Wednesday, June 18, 2008

Judge to decide on 'necessity' of prayer, Group says other anti-war tactics failed

Worcester Telegram & Gazette News Paper

Tuesday, June 17, 2008

Judge to decide on 'necessity' of prayer, Group says other anti-war tactics failed


WORCESTER— Five people arrested after they prayed inside the federal

courthouse for an end to the Iraq war said they had no choice but to

do so.

But a federal prosecutor said the fact they tired of other anti-war

methods does not mean they didn't have alternatives.

U.S. Magistrate Judge Timothy S. Hillman said he will give a decision

in writing on whether to allow the five defendants to use a defense of

"necessity" during their bench trial scheduled for Sept. 23.

The five Roman Catholics, some of whom are affiliated with the local

Catholic Worker house, are Scott C. Schaeffer-Duffy; Michael

Benedetti, of 4 Englewood Ave. ; Kenneth Hannaford-Ricardi, of 6

Chatman Place; Sandra McSweeney, of 6 Bates St. , Mendon; and Roger

Stanley, of 55 Pleasant St., Berlin . They are charged with the petty

offenses of obstructing the entrance to the Donohue courthouse and

failure to comply with the lawful direction of a U.S. marshal on March

19, the fifth anniversary of the war in Iraq .

With eight supporters looking on, Mr. Schaeffer-Duffy acknowledged

that he and his co-defendants violated the law, but said the actions

were necessary to avoid a greater harm — that of the ongoing loss of

life of Americans and Iraqis in that Middle Eastern country. Mr.

Schaeffer-Duffy submitted a motion citing precedents from the Book of

Jonah to 16th-century English jurisprudence to more than a dozen cases

from U.S. state and federal courts — most of which Assistant U.S.

Attorney Karin M. Bell said were improperly cited and she could not


Mr. Schaeffer-Duffy said the five defendants met the elements that the

1st Circuit Court of Appeals said are required for a "necessity"

defense, including that they chose the lesser of two evils, acted to

prevent imminent harm, reasonably anticipated a direct causal

relationship between their acts and the harm to be averted, and had no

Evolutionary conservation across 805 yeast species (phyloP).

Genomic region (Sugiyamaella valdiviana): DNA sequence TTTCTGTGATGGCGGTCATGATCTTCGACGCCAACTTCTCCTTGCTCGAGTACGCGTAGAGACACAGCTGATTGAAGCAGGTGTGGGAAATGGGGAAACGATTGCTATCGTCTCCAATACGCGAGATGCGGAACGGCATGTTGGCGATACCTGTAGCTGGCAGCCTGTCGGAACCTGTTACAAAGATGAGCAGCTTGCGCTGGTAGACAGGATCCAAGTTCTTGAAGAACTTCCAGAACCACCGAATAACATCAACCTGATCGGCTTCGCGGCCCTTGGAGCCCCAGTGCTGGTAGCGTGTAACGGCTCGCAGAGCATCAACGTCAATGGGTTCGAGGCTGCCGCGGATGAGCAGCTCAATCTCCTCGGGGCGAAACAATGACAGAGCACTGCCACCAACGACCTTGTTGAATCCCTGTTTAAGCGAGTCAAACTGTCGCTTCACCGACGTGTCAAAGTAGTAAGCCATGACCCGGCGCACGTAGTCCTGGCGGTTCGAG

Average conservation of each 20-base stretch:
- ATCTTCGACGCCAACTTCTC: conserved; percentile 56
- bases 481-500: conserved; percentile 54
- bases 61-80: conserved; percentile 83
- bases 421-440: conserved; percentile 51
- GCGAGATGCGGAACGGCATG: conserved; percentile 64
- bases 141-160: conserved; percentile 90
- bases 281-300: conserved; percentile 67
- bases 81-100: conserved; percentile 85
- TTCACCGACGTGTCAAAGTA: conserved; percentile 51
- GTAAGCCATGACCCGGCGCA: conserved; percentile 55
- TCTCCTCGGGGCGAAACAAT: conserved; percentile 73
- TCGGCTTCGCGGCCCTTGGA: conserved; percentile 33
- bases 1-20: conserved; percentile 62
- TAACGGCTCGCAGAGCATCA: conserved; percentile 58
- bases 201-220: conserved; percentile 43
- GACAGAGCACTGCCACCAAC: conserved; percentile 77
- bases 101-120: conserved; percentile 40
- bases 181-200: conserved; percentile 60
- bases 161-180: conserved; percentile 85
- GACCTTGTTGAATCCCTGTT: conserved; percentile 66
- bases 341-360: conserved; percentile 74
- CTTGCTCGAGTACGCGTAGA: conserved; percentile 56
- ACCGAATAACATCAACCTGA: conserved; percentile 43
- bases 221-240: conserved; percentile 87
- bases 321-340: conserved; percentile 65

legal alternative but to violate the law.

He said they have long tried other methods, including demonstrating

every Tuesday for the past 19 years in Lincoln Square , fasting for 43

days, and seeing U.S. Rep. James P. McGovern file four bills in

Congress to end the war, as they say polls show that the majority of

Americans want — and all failing.

Ms. Bell said the only relevant evidence in the case will be whether

the defendants acted as Supervisory Deputy Marshal Thomas Bezanson

said they did.

She said they failed to show a necessity to violate the law.

"It is not sufficient for the defendants to show impatience with

activities they have engaged in for 19 years," she said. "The fact

that they were ineffective yet and that they may never be effective is

not sufficient."

She said the marshals told them they could legally hold their prayer

vigil if they got a permit, but Mr. Schaeffer-Duffy said they were

told that only after they had assembled, and not when they

hand-delivered a message of their intentions five days before the


Judge Hillman asked why the vigil could not have taken place somewhere

other than the courthouse. Mr. Schaeffer-Duffy said prayer for the

sick should take place near the sick, and he noted that courts are

empowered to place checks on executive branch power.


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